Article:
Wild vegetable Rumex acetosa Linn.: Its ethnobotany, pharmacology and phytochemistry – A review

Bello, O.M. and Fasinu, P.S. and Bello, O.E. and Ogbesejana, A.B. and Adetunji, C.O. and Dada, A.O. and Ibitoye, O.S. and Aloko, S. and Oguntoye, O.S. (2019) Wild vegetable Rumex acetosa Linn.: Its ethnobotany, pharmacology and phytochemistry – A review. South African Journal of Botany, 125. pp. 149-160. ISSN 02546299

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Official URL: http://dx.doi.org/10.1016/j.sajb.2019.04.018


Rumex acetosa Linn belongs to Polygonaceae, the species is distributed worldwide (African, Asian, American and European countries). Rumex acetosa is used traditionally as vegetables and for its medicinal uses. Its diverse uses in traditional and cultural applications, have geared much research towards its phytochemical and pharmacological activities. This review intends to offer and give up-to-date knowledge cum research on its ethnopharmacology, chemical constituents, pharmacological activities, reactions with other drugs, and safety concerns, so that the medicinal uses and new research trends can be recognized. Methodology The literature related to the title i.e. R. acetosa Linn was effected by a search using the keywords like “Rumex acetosa, sorrel, garden sorrel and biological activity of R. acetosa” in “Google Scholar,” “PubMed,” “ScienceDirect” “Scopus” and “Web of Science” databases. Plant taxonomy was queried by the databases “The Plant List,” and Many publications' sites were queried like Springer, Elsevier, and dissertation search engines like Open-thesis, OATD, ProQuest and EthOs were put to use. Results This study argues the huge advantages that this plant species possesses and further highlights the up-to-date knowledge of chemistry, the invitro and invivo biological studies, phytochemistry and scientific basis for the use of the plant R. acetosa. Many cultures around the world uses the leaves and aerial parts as vegetables, other parts of this medicinal plant are employed in the management of a number of ailments such as constipation, diarrhea, jaundice, mild diabetes and as an analgesic, antihypertensive, against gallbladder, liver and skin disorders and inflammation. The phytochemistry of this wild vegetable showed that over 60 compounds were reportedly isolated, these includes anthraquinones, naphthalene, polyphenols and other compounds. Furthermore, this manuscript depicts the high level of oxalic acid in R. acetosa though cooking reduces oxalic acid concentration to negligible amount.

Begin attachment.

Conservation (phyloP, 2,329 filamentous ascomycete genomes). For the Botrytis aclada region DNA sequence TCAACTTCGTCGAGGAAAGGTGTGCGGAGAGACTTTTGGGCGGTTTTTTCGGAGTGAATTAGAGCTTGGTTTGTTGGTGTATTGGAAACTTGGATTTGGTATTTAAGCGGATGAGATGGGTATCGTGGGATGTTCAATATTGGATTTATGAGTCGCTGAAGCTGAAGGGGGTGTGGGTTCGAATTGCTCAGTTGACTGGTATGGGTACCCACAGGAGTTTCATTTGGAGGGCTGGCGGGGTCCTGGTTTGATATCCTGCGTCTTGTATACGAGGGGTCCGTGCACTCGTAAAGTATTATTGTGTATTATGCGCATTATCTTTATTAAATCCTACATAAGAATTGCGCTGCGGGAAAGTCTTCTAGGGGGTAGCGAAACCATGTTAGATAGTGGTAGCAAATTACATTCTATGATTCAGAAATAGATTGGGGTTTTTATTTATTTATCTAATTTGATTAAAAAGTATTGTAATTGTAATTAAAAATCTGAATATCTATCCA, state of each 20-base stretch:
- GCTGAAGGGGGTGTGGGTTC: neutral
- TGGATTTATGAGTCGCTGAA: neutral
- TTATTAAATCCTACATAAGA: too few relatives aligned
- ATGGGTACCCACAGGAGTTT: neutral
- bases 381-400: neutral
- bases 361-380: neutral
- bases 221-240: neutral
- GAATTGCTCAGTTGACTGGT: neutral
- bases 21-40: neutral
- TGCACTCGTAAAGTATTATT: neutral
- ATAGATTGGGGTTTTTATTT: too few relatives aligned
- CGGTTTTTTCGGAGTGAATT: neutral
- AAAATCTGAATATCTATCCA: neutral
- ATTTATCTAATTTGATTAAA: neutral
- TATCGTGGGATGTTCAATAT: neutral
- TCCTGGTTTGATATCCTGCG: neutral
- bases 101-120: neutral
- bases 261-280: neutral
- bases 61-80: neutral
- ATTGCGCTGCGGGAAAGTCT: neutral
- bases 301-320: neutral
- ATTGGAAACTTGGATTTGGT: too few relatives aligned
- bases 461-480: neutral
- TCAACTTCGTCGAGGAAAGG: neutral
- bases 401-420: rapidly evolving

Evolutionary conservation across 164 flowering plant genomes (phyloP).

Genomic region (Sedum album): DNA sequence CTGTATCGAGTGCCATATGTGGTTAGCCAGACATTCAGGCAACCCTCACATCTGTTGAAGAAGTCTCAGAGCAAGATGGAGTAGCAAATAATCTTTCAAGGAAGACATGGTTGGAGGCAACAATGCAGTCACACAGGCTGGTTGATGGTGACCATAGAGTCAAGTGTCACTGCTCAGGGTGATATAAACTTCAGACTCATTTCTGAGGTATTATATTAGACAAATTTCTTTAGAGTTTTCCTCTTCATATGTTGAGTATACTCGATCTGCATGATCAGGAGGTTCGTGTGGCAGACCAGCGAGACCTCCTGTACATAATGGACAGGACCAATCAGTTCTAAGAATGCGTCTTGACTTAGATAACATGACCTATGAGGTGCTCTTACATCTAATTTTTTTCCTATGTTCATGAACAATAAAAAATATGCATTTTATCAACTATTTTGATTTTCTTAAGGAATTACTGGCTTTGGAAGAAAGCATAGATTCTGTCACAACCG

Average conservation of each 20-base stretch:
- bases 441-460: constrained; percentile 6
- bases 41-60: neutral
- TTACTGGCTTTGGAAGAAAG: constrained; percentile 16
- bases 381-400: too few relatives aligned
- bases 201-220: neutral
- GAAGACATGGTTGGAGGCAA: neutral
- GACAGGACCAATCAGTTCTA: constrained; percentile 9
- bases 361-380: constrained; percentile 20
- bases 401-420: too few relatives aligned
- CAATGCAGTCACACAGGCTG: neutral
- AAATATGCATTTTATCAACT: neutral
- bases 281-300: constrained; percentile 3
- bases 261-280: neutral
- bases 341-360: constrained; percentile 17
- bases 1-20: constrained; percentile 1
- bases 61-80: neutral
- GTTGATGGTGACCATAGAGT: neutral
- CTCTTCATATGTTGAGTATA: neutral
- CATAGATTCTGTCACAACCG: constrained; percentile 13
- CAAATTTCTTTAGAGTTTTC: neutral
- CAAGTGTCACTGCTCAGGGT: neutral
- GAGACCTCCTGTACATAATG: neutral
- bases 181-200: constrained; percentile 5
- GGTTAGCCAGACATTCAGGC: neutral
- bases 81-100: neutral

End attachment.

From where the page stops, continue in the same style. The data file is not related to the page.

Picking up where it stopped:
Item Type: Article
Subjects: Q Science > QD Chemistry
Depositing User: Dr Adewumi Oluwasogo DADA
Date Deposited: 13 Jul 2021 16:02
Last Modified: 13 Jul 2021 16:02
URI: https://eprints.lmu.edu.ng/id/eprint/3457

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